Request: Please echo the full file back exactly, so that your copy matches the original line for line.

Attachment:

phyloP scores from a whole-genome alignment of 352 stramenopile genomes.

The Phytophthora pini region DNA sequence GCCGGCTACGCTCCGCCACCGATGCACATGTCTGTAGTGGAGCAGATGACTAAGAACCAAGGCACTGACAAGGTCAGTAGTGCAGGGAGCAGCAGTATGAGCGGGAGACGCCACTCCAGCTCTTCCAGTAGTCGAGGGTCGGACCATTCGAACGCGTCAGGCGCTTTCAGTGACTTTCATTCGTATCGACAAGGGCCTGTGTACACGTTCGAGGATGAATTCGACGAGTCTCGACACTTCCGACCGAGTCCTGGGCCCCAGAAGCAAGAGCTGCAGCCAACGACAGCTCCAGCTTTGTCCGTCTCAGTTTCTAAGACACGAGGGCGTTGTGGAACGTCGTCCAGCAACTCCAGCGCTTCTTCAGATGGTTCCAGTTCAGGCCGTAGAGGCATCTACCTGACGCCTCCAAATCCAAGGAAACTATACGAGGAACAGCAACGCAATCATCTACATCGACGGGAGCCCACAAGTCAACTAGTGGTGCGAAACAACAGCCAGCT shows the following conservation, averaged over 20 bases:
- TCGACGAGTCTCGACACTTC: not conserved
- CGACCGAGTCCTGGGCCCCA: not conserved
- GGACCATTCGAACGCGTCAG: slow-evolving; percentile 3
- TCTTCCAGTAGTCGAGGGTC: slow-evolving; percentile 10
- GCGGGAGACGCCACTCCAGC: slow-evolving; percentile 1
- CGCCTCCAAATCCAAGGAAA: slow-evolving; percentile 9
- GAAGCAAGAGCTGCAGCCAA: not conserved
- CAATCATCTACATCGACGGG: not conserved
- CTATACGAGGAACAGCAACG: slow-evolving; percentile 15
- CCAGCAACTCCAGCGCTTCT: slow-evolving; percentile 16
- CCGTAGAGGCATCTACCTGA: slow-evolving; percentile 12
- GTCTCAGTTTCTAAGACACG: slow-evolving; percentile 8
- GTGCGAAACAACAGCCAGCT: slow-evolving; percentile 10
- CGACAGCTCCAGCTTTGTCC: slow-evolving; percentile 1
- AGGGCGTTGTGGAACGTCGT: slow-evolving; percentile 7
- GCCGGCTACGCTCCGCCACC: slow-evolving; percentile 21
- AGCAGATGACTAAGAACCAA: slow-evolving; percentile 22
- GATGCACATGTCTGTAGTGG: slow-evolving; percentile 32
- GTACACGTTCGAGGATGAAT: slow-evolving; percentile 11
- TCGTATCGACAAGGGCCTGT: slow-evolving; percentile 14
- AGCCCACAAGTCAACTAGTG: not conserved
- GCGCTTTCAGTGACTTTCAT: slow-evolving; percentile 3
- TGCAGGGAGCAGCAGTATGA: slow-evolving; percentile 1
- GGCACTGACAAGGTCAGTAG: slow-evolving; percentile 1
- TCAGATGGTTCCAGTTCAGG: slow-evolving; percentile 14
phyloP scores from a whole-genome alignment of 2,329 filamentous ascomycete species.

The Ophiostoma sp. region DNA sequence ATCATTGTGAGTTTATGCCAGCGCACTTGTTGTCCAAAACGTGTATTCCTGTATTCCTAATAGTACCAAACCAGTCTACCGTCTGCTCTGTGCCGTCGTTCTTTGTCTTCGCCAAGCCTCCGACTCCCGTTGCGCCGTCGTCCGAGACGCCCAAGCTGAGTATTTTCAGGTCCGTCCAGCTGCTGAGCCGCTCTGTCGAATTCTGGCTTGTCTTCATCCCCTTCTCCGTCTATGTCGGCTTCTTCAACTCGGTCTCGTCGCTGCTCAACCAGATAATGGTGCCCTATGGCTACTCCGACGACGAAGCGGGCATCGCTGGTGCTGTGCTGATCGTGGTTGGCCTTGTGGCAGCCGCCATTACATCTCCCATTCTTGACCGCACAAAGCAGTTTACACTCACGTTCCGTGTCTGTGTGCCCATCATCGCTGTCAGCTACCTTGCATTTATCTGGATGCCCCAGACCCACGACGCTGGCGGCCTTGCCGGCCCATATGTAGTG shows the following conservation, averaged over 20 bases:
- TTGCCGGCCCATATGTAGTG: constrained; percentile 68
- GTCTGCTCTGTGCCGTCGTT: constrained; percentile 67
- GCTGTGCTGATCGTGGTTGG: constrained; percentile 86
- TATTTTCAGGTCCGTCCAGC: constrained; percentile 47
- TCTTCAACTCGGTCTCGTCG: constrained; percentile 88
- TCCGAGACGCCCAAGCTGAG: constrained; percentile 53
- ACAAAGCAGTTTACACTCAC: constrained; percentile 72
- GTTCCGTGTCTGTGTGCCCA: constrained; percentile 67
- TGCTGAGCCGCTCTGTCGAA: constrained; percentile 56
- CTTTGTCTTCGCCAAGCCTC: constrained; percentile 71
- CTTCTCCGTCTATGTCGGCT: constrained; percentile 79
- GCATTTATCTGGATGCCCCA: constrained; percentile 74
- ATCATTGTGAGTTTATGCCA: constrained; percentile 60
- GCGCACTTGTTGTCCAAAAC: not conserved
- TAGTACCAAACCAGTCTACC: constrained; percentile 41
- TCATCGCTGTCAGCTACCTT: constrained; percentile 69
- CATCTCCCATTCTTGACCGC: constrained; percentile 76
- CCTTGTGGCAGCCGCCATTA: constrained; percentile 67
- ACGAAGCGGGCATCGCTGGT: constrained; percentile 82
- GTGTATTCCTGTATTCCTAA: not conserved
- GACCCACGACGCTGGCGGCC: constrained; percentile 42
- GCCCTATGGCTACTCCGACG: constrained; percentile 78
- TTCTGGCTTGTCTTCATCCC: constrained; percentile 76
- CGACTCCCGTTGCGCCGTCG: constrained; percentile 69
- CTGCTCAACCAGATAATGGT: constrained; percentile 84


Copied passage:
phyloP scores from a whole-genome alignment of 352 stramenopile genomes.

The Phytophthora pini region DNA sequence GCCGGCTACGCTCCGCCACCGATGCACATGTCTGTAGTGGAGCAGATGACTAAGAACCAAGGCACTGACAAGGTCAGTAGTGCAGGGAGCAGCAGTATGAGCGGGAGACGCCACTCCAGCTCTTCCAGTAGTCGAGGGTCGGACCATTCGAACGCGTCAGGCGCTTTCAGTGACTTTCATTCGTATCGACAAGGGCCTGTGTACACGTTCGAGGATGAATTCGACGAGTCTCGACACTTCCGACCGAGTCCTGGGCCCCAGAAGCAAGAGCTGCAGCCAACGACAGCTCCAGCTTTGTCCGTCTCAGTTTCTAAGACACGAGGGCGTTGTGGAACGTCGTCCAGCAACTCCAGCGCTTCTTCAGATGGTTCCAGTTCAGGCCGTAGAGGCATCTACCTGACGCCTCCAAATCCAAGGAAACTATACGAGGAACAGCAACGCAATCATCTACATCGACGGGAGCCCACAAGTCAACTAGTGGTGCGAAACAACAGCCAGCT shows the following conservation, averaged over 20 bases:
- TCGACGAGTCTCGACACTTC: not conserved
- CGACCGAGTCCTGGGCCCCA: not conserved
- GGACCATTCGAACGCGTCAG: slow-evolving; percentile 3
- TCTTCCAGTAGTCGAGGGTC: slow-evolving; percentile 10
- GCGGGAGACGCCACTCCAGC: slow-evolving; percentile 1
- CGCCTCCAAATCCAAGGAAA: slow-evolving; percentile 9
- GAAGCAAGAGCTGCAGCCAA: not conserved
- CAATCATCTACATCGACGGG: not conserved
- CTATACGAGGAACAGCAACG: slow-evolving; percentile 15
- CCAGCAACTCCAGCGCTTCT: slow-evolving; percentile 16
- CCGTAGAGGCATCTACCTGA: slow-evolving; percentile 12
- GTCTCAGTTTCTAAGACACG: slow-evolving; percentile 8
- GTGCGAAACAACAGCCAGCT: slow-evolving; percentile 10
- CGACAGCTCCAGCTTTGTCC: slow-evolving; percentile 1
- AGGGCGTTGTGGAACGTCGT: slow-evolving; percentile 7
- GCCGGCTACGCTCCGCCACC: slow-evolving; percentile 21
- AGCAGATGACTAAGAACCAA: slow-evolving; percentile 22
- GATGCACATGTCTGTAGTGG: slow-evolving; percentile 32
- GTACACGTTCGAGGATGAAT: slow-evolving; percentile 11
- TCGTATCGACAAGGGCCTGT: slow-evolving; percentile 14
- AGCCCACAAGTCAACTAGTG: not conserved
- GCGCTTTCAGTGACTTTCAT: slow-evolving; percentile 3
- TGCAGGGAGCAGCAGTATGA: slow-evolving; percentile 1
- GGCACTGACAAGGTCAGTAG: slow-evolving; percentile 1
- TCAGATGGTTCCAGTTCAGG: slow-evolving; percentile 14
phyloP scores from a whole-genome alignment of 2,329 filamentous ascomycete species.

The Ophiostoma sp. region DNA sequence ATCATTGTGAGTTTATGCCAGCGCACTTGTTGTCCAAAACGTGTATTCCTGTATTCCTAATAGTACCAAACCAGTCTACCGTCTGCTCTGTGCCGTCGTTCTTTGTCTTCGCCAAGCCTCCGACTCCCGTTGCGCCGTCGTCCGAGACGCCCAAGCTGAGTATTTTCAGGTCCGTCCAGCTGCTGAGCCGCTCTGTCGAATTCTGGCTTGTCTTCATCCCCTTCTCCGTCTATGTCGGCTTCTTCAACTCGGTCTCGTCGCTGCTCAACCAGATAATGGTGCCCTATGGCTACTCCGACGACGAAGCGGGCATCGCTGGTGCTGTGCTGATCGTGGTTGGCCTTGTGGCAGCCGCCATTACATCTCCCATTCTTGACCGCACAAAGCAGTTTACACTCACGTTCCGTGTCTGTGTGCCCATCATCGCTGTCAGCTACCTTGCATTTATCTGGATGCCCCAGACCCACGACGCTGGCGGCCTTGCCGGCCCATATGTAGTG shows the following conservation, averaged over 20 bases:
- TTGCCGGCCCATATGTAGTG: constrained; percentile 68
- GTCTGCTCTGTGCCGTCGTT: constrained; percentile 67
- GCTGTGCTGATCGTGGTTGG: constrained; percentile 86
- TATTTTCAGGTCCGTCCAGC: constrained; percentile 47
- TCTTCAACTCGGTCTCGTCG: constrained; percentile 88
- TCCGAGACGCCCAAGCTGAG: constrained; percentile 53
- ACAAAGCAGTTTACACTCAC: constrained; percentile 72
- GTTCCGTGTCTGTGTGCCCA: constrained; percentile 67
- TGCTGAGCCGCTCTGTCGAA: constrained; percentile 56
- CTTTGTCTTCGCCAAGCCTC: constrained; percentile 71
- CTTCTCCGTCTATGTCGGCT: constrained; percentile 79
- GCATTTATCTGGATGCCCCA: constrained; percentile 74
- ATCATTGTGAGTTTATGCCA: constrained; percentile 60
- GCGCACTTGTTGTCCAAAAC: not conserved
- TAGTACCAAACCAGTCTACC: constrained; percentile 41
- TCATCGCTGTCAGCTACCTT: constrained; percentile 69
- CATCTCCCATTCTTGACCGC: constrained; percentile 76
- CCTTGTGGCAGCCGCCATTA: constrained; percentile 67
- ACGAAGCGGGCATCGCTGGT: constrained; percentile 82
- GTGTATTCCTGTATTCCTAA: not conserved
- GACCCACGACGCTGGCGGCC: constrained; percentile 42
- GCCCTATGGCTACTCCGACG: constrained; percentile 78
- TTCTGGCTTGTCTTCATCCC: constrained; percentile 76
- CGACTCCCGTTGCGCCGTCG: constrained; percentile 69
- CTGCTCAACCAGATAATGGT: constrained; percentile 84